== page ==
I asked my psychiatrist what he thought about maybe going off the Latuda. He said he was proud of the work I'd done over the past couple of years. It felt like a bespoke commencement speech. I cried. And then we made a plan to taper my dose down to zero.

Just to be clear, I'm not anti-med. I love meds. I believe my antidepressants-- plural-- which I still take, are helping me thrive. But the Latuda was different. It's a heavy medication targeting challenges I had addressed in therapy. Maybe I was ready to try life without it.

I'd been on one antipsychotic or another since my early 20s. I didn't know what I was like without this medication. It was an odd feeling to realize that I did not know who I was at baseline, as an adult. I could be anyone, and that was maybe the scariest thing about going off the Latuda. What if I was unrecognizable to Talya or my dog or my editors? What if I became unrecognizable to myself?

I started tapering off Latuda in November. And in January, I taped a conversation with Talya about how it was going.

Karla Cornejo Villavicencio

You and I have been together, like, six years. And this entire time, I've been on an antipsychotic. Most of the time. Most of the time. And so when I was thinking about going down on the Latuda or off of the Latuda, I was like, clearly, the person married to me right now likes the person that I am on the Latuda. And I wondered how you were going to react to somebody you didn't know or maybe you didn't like off the Latuda.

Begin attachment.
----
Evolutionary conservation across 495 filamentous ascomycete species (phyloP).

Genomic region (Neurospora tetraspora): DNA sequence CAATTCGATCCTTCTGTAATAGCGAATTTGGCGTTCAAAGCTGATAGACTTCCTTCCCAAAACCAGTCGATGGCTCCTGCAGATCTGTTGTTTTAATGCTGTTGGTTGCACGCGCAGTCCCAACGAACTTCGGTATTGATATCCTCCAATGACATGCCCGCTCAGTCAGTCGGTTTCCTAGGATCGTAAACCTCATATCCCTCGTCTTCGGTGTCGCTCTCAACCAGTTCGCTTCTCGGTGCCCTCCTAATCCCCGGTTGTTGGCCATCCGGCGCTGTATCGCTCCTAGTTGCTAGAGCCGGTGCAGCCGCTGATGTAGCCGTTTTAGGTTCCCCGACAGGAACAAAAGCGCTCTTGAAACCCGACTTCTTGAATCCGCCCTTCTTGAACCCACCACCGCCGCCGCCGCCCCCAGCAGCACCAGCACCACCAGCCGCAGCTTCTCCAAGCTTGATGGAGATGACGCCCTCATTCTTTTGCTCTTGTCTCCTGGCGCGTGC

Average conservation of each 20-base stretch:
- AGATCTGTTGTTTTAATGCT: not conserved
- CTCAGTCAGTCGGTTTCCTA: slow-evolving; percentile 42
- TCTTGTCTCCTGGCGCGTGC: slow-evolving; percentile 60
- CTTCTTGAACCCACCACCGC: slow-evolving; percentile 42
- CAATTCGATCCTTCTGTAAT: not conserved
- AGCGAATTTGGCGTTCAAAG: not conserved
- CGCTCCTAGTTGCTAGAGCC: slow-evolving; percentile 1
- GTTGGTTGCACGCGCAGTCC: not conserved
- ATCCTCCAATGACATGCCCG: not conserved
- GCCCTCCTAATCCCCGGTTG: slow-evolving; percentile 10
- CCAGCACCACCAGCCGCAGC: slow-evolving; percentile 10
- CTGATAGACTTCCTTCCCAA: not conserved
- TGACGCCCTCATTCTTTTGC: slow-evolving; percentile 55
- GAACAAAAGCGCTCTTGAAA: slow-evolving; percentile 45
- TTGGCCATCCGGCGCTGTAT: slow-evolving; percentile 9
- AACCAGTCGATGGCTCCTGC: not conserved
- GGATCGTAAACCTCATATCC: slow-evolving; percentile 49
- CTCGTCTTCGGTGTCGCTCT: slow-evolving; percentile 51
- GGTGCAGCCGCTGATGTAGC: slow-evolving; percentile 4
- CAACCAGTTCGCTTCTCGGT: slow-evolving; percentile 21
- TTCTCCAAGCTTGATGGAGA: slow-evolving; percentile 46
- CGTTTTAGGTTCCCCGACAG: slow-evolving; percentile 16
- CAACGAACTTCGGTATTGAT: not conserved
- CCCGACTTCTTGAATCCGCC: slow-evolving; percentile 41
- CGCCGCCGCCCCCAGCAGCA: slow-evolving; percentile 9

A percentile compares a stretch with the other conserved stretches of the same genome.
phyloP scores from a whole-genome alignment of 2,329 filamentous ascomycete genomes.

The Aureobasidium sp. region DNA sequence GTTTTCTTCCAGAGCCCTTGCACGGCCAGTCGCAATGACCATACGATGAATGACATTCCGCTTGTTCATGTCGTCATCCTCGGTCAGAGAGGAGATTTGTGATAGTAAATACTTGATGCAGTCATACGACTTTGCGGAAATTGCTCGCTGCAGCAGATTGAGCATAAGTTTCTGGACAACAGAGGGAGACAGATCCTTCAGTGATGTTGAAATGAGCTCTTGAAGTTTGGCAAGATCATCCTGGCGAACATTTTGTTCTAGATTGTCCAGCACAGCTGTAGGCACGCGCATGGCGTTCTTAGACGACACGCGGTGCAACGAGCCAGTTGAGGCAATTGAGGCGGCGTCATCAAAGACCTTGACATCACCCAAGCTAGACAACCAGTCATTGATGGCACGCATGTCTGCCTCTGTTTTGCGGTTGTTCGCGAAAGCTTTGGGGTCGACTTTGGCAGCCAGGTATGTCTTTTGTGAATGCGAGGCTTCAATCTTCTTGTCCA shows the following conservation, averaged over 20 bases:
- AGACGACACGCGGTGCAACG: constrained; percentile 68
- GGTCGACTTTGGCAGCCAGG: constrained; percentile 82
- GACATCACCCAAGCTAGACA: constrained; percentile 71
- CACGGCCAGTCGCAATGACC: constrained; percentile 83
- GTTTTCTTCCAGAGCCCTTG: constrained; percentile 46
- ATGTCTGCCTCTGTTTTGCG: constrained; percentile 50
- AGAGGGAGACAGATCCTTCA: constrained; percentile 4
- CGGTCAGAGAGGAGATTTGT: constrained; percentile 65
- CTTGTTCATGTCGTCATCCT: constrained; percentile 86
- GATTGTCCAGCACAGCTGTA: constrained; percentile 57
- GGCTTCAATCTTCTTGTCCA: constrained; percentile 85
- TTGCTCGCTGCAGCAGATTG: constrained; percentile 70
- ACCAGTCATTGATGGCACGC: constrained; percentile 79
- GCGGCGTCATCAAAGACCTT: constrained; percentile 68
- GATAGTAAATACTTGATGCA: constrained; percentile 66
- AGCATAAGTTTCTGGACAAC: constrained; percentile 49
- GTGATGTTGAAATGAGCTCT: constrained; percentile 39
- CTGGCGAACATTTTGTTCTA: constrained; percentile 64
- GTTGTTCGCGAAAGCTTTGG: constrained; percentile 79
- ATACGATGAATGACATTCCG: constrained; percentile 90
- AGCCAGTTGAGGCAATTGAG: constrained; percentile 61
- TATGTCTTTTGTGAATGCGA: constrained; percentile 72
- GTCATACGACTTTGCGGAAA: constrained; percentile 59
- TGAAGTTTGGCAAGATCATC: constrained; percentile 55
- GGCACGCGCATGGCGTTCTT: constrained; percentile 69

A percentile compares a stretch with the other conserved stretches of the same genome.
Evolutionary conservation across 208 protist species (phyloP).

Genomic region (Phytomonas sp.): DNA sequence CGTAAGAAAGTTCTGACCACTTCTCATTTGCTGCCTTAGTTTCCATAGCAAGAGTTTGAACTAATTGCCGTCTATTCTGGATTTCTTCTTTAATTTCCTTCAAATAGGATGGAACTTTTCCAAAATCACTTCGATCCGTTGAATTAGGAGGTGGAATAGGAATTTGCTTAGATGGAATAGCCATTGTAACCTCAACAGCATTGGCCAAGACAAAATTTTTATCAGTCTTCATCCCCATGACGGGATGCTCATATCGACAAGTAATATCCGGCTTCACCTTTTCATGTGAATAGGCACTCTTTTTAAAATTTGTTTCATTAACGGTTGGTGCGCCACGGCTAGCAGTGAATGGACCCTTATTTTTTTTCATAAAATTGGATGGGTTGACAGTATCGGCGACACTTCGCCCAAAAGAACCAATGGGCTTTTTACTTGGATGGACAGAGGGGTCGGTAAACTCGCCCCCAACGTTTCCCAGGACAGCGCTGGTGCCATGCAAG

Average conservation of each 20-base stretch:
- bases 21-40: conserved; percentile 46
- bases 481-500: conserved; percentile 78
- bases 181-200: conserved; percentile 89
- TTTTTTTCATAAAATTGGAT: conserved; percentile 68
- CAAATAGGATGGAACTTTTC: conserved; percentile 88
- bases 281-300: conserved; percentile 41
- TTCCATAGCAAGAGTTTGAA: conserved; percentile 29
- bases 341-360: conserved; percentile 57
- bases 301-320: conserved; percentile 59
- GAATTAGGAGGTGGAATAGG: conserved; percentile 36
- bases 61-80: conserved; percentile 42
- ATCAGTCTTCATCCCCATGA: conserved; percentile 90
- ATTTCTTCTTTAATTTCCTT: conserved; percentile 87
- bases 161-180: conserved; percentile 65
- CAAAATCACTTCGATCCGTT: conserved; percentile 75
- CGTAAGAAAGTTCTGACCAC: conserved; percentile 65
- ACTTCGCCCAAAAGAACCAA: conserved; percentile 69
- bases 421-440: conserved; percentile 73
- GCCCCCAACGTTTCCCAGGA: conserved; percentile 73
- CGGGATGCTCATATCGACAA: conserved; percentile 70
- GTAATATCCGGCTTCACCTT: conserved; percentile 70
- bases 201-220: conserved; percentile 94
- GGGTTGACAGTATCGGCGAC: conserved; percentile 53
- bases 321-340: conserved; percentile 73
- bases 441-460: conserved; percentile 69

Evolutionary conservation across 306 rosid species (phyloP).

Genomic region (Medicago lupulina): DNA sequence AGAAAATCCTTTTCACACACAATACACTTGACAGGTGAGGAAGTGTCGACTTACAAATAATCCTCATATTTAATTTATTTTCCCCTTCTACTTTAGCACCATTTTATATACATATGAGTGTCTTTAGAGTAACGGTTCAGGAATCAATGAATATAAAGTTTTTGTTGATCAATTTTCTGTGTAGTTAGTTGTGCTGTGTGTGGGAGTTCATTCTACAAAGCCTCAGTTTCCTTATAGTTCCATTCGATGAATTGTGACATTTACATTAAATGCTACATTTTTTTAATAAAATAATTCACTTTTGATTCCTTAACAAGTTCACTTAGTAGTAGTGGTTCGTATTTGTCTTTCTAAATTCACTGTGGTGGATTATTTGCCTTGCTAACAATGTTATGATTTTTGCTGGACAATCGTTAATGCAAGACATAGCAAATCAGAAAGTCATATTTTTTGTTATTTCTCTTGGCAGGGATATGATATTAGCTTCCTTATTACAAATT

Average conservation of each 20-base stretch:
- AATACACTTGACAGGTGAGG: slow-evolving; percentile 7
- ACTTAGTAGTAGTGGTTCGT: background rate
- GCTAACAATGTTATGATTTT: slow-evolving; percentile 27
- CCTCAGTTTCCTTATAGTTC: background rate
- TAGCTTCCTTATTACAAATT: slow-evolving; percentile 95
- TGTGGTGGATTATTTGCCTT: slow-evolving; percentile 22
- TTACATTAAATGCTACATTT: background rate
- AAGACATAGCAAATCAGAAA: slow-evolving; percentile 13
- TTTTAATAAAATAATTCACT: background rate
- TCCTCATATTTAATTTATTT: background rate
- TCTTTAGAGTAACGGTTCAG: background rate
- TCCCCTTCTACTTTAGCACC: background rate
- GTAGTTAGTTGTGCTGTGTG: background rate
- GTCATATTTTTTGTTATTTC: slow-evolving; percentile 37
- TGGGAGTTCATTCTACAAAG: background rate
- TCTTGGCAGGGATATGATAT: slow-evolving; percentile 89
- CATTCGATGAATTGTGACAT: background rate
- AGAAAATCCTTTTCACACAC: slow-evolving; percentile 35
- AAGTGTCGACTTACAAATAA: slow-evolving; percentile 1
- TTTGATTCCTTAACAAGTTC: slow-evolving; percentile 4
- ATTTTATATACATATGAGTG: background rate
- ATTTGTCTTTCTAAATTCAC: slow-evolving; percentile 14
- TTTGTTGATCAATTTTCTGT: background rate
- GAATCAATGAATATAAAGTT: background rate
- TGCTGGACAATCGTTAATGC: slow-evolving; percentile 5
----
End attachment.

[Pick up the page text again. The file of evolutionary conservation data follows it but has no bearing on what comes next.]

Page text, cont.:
Talya

You're asking if I was worried about that too?

Karla Cornejo Villavicencio

No. How do you respond to what I said? Like, I'm prompting you to talk.

Talya

Yeah.

Karla Cornejo Villavicencio

See, I didn't ask you a yes-or-no question.

Talya

I am formulating a thought as though on an academic panel.

Karla Cornejo Villavicencio

Talya teaches college students and does her best to get me to write with outlines, thesis statements, and evidence to support my findings. Talya and I got together in grad school at Yale, and she often fact-checks my memories because those years are a blur. I was popping Ativan from mini Altoid tins in literature seminars and new sedating medications had me falling asleep in cafes, wandering lost in downtown New Haven.

Over time, with a rotating door of psychiatrists, diagnoses, and medications, including Latuda, I got better in the ways we measure getting better for mental illness. I made plans with friends. I was productive. I wore lipstick. But a deep sadness gnawed away at me all the time. That scared me. It made me feel damaged and broken and radioactive in ways I couldn't even understand.

Karla Cornejo Villavicencio

OK, so it's been how many months since I stopped taking the Latuda? January, February, March, April, May-- five months.

Talya

No way.

Karla Cornejo Villavicencio

Mm-hmm.

Talya